The impacts of colonialism to comparative literature are outlined to show the important aspects of the exiting field of postcolonial literature and criticism (Dirks, p73). They are characterized by the middle background, and traditional ideas of postcolonial literature and examine a span of sorts and manuscripts that many readers find as they study. In a wider scope, colonialism influenced culture of the subject states and influenced their traditions too. For instance, the sub-Saharan states in Africa embraced their mode of literature derived from such aspects as proverbs, myths, tales, songs, dances, and short stories.

To begin with, colonialism came along with newer styles of writing, and preserving literature, which was not in the comparative literature before. Poetry was not a well-known form of literature in pre-colonial era, and it was introduced by the colonists. There was introduction of new genres of songs that were not well practiced in before colonialism. Hence, the western states introduced such new forms of literature that were not well familiar to various African states and communities. In addition, the new formal education that was brought about by colonialism also introduced new forms of literature to the western colonies.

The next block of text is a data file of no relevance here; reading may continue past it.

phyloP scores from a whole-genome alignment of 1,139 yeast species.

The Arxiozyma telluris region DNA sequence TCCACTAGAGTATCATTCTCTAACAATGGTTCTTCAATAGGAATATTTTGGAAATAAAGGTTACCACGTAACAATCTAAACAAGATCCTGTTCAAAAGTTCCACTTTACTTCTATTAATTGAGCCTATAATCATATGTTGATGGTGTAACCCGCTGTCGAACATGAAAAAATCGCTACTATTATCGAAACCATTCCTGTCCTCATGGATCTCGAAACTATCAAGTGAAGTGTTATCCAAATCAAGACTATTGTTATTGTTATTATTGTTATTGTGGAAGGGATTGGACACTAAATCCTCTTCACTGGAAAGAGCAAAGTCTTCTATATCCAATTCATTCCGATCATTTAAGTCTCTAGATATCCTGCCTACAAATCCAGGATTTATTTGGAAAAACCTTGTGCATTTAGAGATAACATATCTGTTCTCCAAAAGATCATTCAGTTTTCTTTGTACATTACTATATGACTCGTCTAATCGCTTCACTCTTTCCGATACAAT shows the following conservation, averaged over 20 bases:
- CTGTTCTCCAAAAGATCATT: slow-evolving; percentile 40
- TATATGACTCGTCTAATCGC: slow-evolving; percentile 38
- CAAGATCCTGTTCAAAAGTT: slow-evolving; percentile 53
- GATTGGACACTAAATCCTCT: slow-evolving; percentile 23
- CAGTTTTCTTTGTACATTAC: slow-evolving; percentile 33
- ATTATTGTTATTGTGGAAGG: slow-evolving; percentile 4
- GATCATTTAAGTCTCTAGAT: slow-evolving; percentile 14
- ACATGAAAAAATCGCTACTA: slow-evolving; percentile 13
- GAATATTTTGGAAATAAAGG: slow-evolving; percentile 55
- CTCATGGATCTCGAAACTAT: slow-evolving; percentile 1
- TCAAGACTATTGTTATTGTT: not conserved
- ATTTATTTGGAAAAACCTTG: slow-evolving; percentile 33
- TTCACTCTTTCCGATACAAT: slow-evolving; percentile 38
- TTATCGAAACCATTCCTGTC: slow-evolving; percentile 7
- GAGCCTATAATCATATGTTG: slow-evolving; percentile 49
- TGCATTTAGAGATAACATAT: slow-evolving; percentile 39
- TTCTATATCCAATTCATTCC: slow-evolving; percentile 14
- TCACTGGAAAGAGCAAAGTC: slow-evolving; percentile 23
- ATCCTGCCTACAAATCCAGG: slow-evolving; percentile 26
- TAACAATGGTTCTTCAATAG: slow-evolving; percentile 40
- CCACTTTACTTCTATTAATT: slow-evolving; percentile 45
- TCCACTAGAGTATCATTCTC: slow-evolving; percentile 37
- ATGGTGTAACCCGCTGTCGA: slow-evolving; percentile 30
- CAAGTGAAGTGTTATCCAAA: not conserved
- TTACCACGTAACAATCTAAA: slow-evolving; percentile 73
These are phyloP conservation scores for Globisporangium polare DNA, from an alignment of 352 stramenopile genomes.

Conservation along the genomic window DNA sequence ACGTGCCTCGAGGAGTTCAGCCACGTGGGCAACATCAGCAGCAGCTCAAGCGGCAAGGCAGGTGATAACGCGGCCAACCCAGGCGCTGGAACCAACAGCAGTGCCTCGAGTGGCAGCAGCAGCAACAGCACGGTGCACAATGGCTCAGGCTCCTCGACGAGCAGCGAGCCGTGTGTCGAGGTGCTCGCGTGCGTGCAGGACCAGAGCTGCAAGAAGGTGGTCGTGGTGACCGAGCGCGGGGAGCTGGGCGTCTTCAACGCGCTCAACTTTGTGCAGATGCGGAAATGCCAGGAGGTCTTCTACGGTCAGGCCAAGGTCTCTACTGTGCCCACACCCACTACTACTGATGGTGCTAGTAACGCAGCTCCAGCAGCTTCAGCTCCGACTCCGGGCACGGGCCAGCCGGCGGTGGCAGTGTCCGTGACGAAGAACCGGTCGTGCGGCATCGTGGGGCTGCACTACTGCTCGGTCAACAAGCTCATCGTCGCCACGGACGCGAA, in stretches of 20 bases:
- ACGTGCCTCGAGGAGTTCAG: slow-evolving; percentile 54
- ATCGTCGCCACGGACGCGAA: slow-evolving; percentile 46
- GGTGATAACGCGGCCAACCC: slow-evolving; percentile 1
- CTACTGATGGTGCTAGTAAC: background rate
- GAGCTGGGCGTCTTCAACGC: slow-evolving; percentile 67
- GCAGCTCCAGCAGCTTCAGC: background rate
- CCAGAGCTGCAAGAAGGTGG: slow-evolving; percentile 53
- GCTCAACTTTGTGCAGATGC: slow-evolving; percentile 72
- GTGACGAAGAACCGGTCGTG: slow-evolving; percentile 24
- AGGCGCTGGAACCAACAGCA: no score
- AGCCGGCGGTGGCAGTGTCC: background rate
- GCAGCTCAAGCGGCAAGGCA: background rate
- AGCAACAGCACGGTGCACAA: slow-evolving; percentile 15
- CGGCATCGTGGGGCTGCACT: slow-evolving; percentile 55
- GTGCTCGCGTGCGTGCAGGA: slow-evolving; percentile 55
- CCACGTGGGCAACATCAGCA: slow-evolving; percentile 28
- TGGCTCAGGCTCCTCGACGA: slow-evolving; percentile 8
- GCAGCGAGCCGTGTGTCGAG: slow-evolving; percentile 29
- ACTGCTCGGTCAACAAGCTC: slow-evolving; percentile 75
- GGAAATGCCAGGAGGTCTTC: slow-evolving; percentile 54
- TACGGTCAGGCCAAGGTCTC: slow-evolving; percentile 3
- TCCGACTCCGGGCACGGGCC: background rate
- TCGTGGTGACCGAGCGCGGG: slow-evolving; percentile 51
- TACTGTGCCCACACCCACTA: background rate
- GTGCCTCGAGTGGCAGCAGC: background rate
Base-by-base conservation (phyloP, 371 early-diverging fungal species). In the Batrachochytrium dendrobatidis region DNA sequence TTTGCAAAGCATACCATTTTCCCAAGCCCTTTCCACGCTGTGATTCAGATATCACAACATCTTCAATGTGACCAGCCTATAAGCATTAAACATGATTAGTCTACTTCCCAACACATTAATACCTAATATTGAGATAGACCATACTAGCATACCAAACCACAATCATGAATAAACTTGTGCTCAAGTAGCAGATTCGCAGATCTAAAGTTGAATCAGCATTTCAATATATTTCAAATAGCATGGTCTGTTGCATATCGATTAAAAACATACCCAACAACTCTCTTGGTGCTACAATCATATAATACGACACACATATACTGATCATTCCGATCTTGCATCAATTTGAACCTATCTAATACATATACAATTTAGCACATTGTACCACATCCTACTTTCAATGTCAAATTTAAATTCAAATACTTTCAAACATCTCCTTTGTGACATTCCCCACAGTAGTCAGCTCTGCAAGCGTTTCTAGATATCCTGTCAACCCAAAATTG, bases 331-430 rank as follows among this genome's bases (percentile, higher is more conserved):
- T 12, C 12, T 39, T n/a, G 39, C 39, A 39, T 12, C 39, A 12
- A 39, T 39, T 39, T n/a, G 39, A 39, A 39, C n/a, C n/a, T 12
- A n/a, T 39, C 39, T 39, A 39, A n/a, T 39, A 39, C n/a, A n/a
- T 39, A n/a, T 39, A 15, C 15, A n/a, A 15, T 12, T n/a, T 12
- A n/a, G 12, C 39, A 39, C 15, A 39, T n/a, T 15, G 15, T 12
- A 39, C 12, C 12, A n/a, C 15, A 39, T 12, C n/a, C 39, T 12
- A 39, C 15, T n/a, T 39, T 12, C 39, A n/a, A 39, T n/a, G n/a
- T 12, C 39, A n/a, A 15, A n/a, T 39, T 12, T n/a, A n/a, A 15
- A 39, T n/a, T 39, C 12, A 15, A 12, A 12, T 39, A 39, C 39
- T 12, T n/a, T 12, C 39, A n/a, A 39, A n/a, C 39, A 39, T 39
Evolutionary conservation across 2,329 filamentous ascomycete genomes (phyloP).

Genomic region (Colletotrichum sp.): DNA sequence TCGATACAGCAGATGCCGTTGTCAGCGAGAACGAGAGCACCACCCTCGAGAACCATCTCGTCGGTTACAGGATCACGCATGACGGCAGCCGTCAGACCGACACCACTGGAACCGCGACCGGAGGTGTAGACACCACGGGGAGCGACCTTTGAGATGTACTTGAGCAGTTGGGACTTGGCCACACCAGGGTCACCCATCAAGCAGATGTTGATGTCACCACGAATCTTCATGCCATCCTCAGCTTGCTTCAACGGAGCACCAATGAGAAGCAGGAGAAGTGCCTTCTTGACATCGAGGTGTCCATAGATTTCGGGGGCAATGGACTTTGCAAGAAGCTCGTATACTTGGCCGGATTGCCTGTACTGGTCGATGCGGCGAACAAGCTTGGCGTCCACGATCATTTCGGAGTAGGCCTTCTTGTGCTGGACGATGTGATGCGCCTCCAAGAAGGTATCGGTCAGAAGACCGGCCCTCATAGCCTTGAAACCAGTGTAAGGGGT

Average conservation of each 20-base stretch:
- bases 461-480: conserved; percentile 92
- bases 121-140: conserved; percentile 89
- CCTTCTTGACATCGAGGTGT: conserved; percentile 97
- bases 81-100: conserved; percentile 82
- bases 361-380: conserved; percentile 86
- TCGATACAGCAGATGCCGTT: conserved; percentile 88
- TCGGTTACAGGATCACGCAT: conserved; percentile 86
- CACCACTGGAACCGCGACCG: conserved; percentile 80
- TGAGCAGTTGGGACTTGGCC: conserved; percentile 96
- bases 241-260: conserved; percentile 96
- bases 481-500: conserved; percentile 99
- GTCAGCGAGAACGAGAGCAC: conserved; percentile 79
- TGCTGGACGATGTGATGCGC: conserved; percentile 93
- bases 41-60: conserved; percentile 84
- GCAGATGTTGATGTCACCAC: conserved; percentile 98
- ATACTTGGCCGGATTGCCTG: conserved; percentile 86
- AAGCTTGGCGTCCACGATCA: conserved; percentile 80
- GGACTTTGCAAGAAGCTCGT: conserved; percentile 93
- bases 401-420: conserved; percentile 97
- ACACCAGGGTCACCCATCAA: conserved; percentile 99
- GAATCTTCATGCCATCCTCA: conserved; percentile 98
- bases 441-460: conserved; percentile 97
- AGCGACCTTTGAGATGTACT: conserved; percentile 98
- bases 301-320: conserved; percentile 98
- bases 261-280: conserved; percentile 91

A basic fact about literature is that it creates a link between the real and the imaginary (Loomba, p63). In various ways, colonialism changed this fact, and there is found no link between the real and imaginary in the current comparative literature. This is opposed to the observed trend of creativity, composed narrations, artwork, and fictions. The postcolonial comparative literature has been overtaken by talent and creativity and there is no any relationship, which can be seen between the real and the imaginary. Literature was meant to reflect dominant ideologies, encoding the tensions, complexities, and nuisances within the colonial cultures (Loomba, p63). The field of comparative literature should provide a ground and a platform where “transculturation” takes place in all its complexity. When comparative literature is written on the two faces of the colonial partition, it should provide a way to absorb, appropriate, and inscribe features of any other civilization. This will create new genres, ideas, identities, and newer views and opinions in the process. This can be well-seen ion the comparative literature in the postcolonial era.